leaky tent

1:48 a.m. on November 29, 2006 (EST)
(Guest)

I have a mntn. jet 2 tent that went with me to arkansas for 9 days. It was horrible, I just got it last year, and i take very good care of my stuff. when i would wake up in the mourning water would be coming down on me like rain.It froze and when it melted it leaked on me.. someone please help

5:26 p.m. on November 29, 2006 (EST)
37 reviewer rep
747 forum posts

cain,
From what I can tell on the internet about this tent, it seems well designed and made by a reputible company. I can't tell whether its a one or two layer tent... this is important to know. Anyway it sounds like you didn't use the vents properly and had a lot of condensation that melted and dripped on ya - is that the senario? If so then seam sealing wouldn't help. Only better ventilation will help as you have to get the moisture from your breath out of the tent before it freezes in the top.

I have seen megamids with such bad condensation problems that when the wind shook the tent it snowed inside and since it shook constantly there was always a small snowstorm inside and a bigger snowstorm outside.

I'm just saying that by your description, the tent did not "leak".

Jim S

9:20 p.m. on November 30, 2006 (EST)
(Guest)

thanks jim. the mntn jet 2 is a single wall tent. the 2 doors are mesh. should i leave my tent open even in cold weather?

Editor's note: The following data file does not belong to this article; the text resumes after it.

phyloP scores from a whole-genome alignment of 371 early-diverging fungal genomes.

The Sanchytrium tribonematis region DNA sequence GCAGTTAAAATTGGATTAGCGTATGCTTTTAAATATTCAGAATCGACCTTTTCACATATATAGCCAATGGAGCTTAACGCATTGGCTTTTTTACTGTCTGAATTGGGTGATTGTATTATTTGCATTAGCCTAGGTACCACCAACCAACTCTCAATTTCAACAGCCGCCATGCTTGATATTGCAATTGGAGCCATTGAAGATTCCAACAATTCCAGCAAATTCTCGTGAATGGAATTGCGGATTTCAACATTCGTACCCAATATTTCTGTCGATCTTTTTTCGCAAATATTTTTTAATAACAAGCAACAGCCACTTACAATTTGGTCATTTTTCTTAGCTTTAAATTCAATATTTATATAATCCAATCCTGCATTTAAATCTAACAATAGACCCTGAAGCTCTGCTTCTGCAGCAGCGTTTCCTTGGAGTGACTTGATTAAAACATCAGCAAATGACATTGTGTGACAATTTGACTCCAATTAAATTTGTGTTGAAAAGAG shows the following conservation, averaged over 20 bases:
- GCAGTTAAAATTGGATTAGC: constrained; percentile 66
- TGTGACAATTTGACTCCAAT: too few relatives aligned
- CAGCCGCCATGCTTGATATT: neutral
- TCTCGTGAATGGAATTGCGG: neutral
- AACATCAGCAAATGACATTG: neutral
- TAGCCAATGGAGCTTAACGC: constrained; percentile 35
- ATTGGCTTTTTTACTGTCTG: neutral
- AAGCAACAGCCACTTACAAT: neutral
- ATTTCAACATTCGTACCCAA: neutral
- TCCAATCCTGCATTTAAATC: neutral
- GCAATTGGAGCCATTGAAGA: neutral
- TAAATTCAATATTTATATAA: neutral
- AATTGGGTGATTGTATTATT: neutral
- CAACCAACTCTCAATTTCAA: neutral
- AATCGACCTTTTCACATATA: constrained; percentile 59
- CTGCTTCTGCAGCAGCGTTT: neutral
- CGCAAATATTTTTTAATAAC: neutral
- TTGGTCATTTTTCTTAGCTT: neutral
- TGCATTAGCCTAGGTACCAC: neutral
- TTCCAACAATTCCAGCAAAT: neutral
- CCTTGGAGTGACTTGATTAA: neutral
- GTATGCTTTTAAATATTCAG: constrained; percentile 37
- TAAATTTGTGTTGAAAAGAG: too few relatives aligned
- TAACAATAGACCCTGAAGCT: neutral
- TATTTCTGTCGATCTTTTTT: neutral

12:02 a.m. on December 1, 2006 (EST)
TOP 10 REVIEWER REVIEW CORPS
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5,362 forum posts

Jim is right. Condensation and frost on the inside of a tent are the source of many "leaks". And yes, you have to leave the vents open. Experiment with the amount of opening to see where you minimize the condensation without losing too much heat. But since you mentioned Arkansas, you probably don't have to worry about over-cooling (I lived in Mississippi for 10 years and camped in various parts of Arkansas in all seasons - only rarely was I at all on the cool side).

One problem in humid conditions like you often find in Arkansas and the South generally is very high humidity, which can result in lots of condensation, even at high temperatures. A double-wall tent (i.e., a fly) doesn't necessarily help - you still get condensation on the inside of the fly, which can drip right through the inner tent roof, especially if it is a mesh tent body. The only thing that works under those conditions is lots of ventilation.

November 27, 2014
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